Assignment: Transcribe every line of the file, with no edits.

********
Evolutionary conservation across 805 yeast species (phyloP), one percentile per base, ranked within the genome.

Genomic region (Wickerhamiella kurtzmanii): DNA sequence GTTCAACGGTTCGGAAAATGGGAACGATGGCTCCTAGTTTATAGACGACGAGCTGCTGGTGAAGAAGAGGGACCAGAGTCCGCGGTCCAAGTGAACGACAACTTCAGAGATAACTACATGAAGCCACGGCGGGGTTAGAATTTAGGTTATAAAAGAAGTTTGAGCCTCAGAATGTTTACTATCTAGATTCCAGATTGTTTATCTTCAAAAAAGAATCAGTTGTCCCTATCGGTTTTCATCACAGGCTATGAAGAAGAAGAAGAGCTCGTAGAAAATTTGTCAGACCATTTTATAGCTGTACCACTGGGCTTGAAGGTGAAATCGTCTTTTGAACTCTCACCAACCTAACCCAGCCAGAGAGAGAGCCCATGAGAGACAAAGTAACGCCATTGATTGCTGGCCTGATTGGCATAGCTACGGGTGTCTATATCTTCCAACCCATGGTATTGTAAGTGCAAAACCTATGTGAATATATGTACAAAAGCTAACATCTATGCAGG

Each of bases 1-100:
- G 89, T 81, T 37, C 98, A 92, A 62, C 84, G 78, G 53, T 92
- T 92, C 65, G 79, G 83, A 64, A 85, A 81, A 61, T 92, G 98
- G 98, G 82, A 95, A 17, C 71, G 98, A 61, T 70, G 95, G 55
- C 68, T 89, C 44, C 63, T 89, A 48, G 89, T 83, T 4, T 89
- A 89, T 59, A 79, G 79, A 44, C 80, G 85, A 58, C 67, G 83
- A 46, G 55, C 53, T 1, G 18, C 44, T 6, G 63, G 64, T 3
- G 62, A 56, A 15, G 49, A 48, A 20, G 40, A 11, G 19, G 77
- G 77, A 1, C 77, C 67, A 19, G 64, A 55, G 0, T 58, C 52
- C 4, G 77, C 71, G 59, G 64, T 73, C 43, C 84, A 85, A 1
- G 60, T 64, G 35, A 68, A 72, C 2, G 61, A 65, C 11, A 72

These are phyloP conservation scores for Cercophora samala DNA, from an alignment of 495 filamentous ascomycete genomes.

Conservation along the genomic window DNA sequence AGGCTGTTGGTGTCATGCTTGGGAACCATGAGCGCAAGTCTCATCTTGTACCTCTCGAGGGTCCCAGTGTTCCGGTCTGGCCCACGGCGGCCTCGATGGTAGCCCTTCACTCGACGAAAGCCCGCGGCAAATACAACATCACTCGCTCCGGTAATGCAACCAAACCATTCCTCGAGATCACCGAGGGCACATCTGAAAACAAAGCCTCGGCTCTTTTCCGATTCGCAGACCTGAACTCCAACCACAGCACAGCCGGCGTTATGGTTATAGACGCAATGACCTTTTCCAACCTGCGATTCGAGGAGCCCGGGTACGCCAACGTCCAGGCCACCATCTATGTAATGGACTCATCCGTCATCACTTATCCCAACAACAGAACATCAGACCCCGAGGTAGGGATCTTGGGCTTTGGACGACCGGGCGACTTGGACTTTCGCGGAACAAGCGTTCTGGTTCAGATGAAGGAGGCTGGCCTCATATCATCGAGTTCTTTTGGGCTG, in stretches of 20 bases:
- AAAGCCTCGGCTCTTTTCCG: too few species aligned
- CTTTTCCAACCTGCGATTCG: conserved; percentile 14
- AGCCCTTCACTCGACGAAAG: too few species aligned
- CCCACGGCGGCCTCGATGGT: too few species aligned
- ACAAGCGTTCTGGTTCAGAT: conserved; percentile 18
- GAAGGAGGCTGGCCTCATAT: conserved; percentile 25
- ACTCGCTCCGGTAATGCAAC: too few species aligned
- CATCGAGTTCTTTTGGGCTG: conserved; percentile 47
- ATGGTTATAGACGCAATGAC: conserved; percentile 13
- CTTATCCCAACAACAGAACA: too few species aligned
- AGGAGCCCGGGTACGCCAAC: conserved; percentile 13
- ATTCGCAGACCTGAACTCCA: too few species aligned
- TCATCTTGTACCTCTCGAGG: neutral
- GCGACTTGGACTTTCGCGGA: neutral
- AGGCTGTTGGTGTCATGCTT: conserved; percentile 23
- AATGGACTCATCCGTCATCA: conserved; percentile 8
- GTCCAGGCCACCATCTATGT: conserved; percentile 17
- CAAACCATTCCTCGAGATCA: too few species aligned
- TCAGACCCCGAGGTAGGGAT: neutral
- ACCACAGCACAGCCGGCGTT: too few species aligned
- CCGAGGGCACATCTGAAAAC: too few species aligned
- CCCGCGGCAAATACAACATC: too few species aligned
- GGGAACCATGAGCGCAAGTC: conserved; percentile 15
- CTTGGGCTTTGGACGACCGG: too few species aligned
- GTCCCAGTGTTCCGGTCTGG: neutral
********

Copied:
Evolutionary conservation across 805 yeast species (phyloP), one percentile per base, ranked within the genome.

Genomic region (Wickerhamiella kurtzmanii): DNA sequence GTTCAACGGTTCGGAAAATGGGAACGATGGCTCCTAGTTTATAGACGACGAGCTGCTGGTGAAGAAGAGGGACCAGAGTCCGCGGTCCAAGTGAACGACAACTTCAGAGATAACTACATGAAGCCACGGCGGGGTTAGAATTTAGGTTATAAAAGAAGTTTGAGCCTCAGAATGTTTACTATCTAGATTCCAGATTGTTTATCTTCAAAAAAGAATCAGTTGTCCCTATCGGTTTTCATCACAGGCTATGAAGAAGAAGAAGAGCTCGTAGAAAATTTGTCAGACCATTTTATAGCTGTACCACTGGGCTTGAAGGTGAAATCGTCTTTTGAACTCTCACCAACCTAACCCAGCCAGAGAGAGAGCCCATGAGAGACAAAGTAACGCCATTGATTGCTGGCCTGATTGGCATAGCTACGGGTGTCTATATCTTCCAACCCATGGTATTGTAAGTGCAAAACCTATGTGAATATATGTACAAAAGCTAACATCTATGCAGG

Each of bases 1-100:
- G 89, T 81, T 37, C 98, A 92, A 62, C 84, G 78, G 53, T 92
- T 92, C 65, G 79, G 83, A 64, A 85, A 81, A 61, T 92, G 98
- G 98, G 82, A 95, A 17, C 71, G 98, A 61, T 70, G 95, G 55
- C 68, T 89, C 44, C 63, T 89, A 48, G 89, T 83, T 4, T 89
- A 89, T 59, A 79, G 79, A 44, C 80, G 85, A 58, C 67, G 83
- A 46, G 55, C 53, T 1, G 18, C 44, T 6, G 63, G 64, T 3
- G 62, A 56, A 15, G 49, A 48, A 20, G 40, A 11, G 19, G 77
- G 77, A 1, C 77, C 67, A 19, G 64, A 55, G 0, T 58, C 52
- C 4, G 77, C 71, G 59, G 64, T 73, C 43, C 84, A 85, A 1
- G 60, T 64, G 35, A 68, A 72, C 2, G 61, A 65, C 11, A 72

These are phyloP conservation scores for Cercophora samala DNA, from an alignment of 495 filamentous ascomycete genomes.

Conservation along the genomic window DNA sequence AGGCTGTTGGTGTCATGCTTGGGAACCATGAGCGCAAGTCTCATCTTGTACCTCTCGAGGGTCCCAGTGTTCCGGTCTGGCCCACGGCGGCCTCGATGGTAGCCCTTCACTCGACGAAAGCCCGCGGCAAATACAACATCACTCGCTCCGGTAATGCAACCAAACCATTCCTCGAGATCACCGAGGGCACATCTGAAAACAAAGCCTCGGCTCTTTTCCGATTCGCAGACCTGAACTCCAACCACAGCACAGCCGGCGTTATGGTTATAGACGCAATGACCTTTTCCAACCTGCGATTCGAGGAGCCCGGGTACGCCAACGTCCAGGCCACCATCTATGTAATGGACTCATCCGTCATCACTTATCCCAACAACAGAACATCAGACCCCGAGGTAGGGATCTTGGGCTTTGGACGACCGGGCGACTTGGACTTTCGCGGAACAAGCGTTCTGGTTCAGATGAAGGAGGCTGGCCTCATATCATCGAGTTCTTTTGGGCTG, in stretches of 20 bases:
- AAAGCCTCGGCTCTTTTCCG: too few species aligned
- CTTTTCCAACCTGCGATTCG: conserved; percentile 14
- AGCCCTTCACTCGACGAAAG: too few species aligned
- CCCACGGCGGCCTCGATGGT: too few species aligned
- ACAAGCGTTCTGGTTCAGAT: conserved; percentile 18
- GAAGGAGGCTGGCCTCATAT: conserved; percentile 25
- ACTCGCTCCGGTAATGCAAC: too few species aligned
- CATCGAGTTCTTTTGGGCTG: conserved; percentile 47
- ATGGTTATAGACGCAATGAC: conserved; percentile 13
- CTTATCCCAACAACAGAACA: too few species aligned
- AGGAGCCCGGGTACGCCAAC: conserved; percentile 13
- ATTCGCAGACCTGAACTCCA: too few species aligned
- TCATCTTGTACCTCTCGAGG: neutral
- GCGACTTGGACTTTCGCGGA: neutral
- AGGCTGTTGGTGTCATGCTT: conserved; percentile 23
- AATGGACTCATCCGTCATCA: conserved; percentile 8
- GTCCAGGCCACCATCTATGT: conserved; percentile 17
- CAAACCATTCCTCGAGATCA: too few species aligned
- TCAGACCCCGAGGTAGGGAT: neutral
- ACCACAGCACAGCCGGCGTT: too few species aligned
- CCGAGGGCACATCTGAAAAC: too few species aligned
- CCCGCGGCAAATACAACATC: too few species aligned
- GGGAACCATGAGCGCAAGTC: conserved; percentile 15
- CTTGGGCTTTGGACGACCGG: too few species aligned
- GTCCCAGTGTTCCGGTCTGG: neutral